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### najamanuka says

!!!! this is not a homework question.......................................

### Ben Evans says

How did the vapor expand.

Did it expand by adiabatic, isentropic, isobaric thermodynamic cycles.? I am assuming that this would be a Rankine cycle but for sake of ease we will assume isobaric as that is what it appears that you are pointing towards.

It is easier if we just look at the work performed by the piston and the heat difference between the initial water and the saturated steam.

Assuming this is ideal (no heat loss and there are many other assumptions to make this ideal)

If we assume a piston area of .02 meters and a stroke of 1 meter we will have 200kj of work. The area of the piston face and stroke do not matter in this calculation because if the area decreased then stroke is increased proportionally. The pressure is a force per unit area so this becomes simply the the total displacement x pressure. Now one thing to note this is not likely to expand over constant pressure.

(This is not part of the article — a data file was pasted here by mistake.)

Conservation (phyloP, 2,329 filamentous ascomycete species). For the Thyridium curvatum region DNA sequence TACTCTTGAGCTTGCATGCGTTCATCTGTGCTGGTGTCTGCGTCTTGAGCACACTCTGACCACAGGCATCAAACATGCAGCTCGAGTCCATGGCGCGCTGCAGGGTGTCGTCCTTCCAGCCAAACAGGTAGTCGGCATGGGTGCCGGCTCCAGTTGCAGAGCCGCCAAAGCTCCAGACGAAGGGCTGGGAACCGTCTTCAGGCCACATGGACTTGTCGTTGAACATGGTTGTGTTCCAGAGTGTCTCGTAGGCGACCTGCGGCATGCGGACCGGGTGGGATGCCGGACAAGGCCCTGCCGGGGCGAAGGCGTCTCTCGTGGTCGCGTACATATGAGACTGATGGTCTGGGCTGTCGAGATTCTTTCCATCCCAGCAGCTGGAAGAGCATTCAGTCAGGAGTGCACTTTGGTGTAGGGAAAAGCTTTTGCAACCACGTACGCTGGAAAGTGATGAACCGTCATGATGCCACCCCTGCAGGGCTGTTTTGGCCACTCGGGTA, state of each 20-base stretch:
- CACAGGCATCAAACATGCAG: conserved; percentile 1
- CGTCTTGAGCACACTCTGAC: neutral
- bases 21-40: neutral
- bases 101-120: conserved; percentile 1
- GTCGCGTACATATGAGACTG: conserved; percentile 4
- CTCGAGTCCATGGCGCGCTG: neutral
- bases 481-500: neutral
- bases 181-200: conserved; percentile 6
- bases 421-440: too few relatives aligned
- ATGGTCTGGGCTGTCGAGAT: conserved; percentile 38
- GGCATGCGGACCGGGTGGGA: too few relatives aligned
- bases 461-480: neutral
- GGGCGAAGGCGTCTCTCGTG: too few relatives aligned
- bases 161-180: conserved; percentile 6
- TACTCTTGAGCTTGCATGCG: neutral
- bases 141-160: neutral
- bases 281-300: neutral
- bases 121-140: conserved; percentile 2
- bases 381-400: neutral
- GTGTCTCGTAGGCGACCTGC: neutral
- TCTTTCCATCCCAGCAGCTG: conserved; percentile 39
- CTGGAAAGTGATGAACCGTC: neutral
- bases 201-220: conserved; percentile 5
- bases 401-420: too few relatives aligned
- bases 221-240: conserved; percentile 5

Now the question I have to calculate the amount of energy that was required to heat the saturated water to saturated steam is:

Is this exhausted at an atmospheric pressure? or maybe this is exhausted at 10 Mpa, which I will again assume because this then becomes a simple question that can be derived from a steam table. You can find the difference in heat and that will give you the to energy required to take this from a staturated liquid to a saturated steam at 10 Mpa. I would do this but it is little tedious.

So the energy to heat the water + the energy for the movement of the piston is the total energy that needs to be put into the system to create the work just described. Since we do not know how this is going to expand ie (adiabatic, isentropic, isobaric thermodynamic), we can't draw a TV diagram. Also I dont have the graphics

I hope this helped. Most of it now should be simple. Just look up a table for saturated liquid and saturated steam at 10 Mpa and it is an easy calculation. The TV can be drawn and I would assume it is isobaric and there are good examples on the net.

One other note is a system would not typically behave this way however you may look up Rankine cycle which is used for steam engines if you want a better idea of this type of cycle.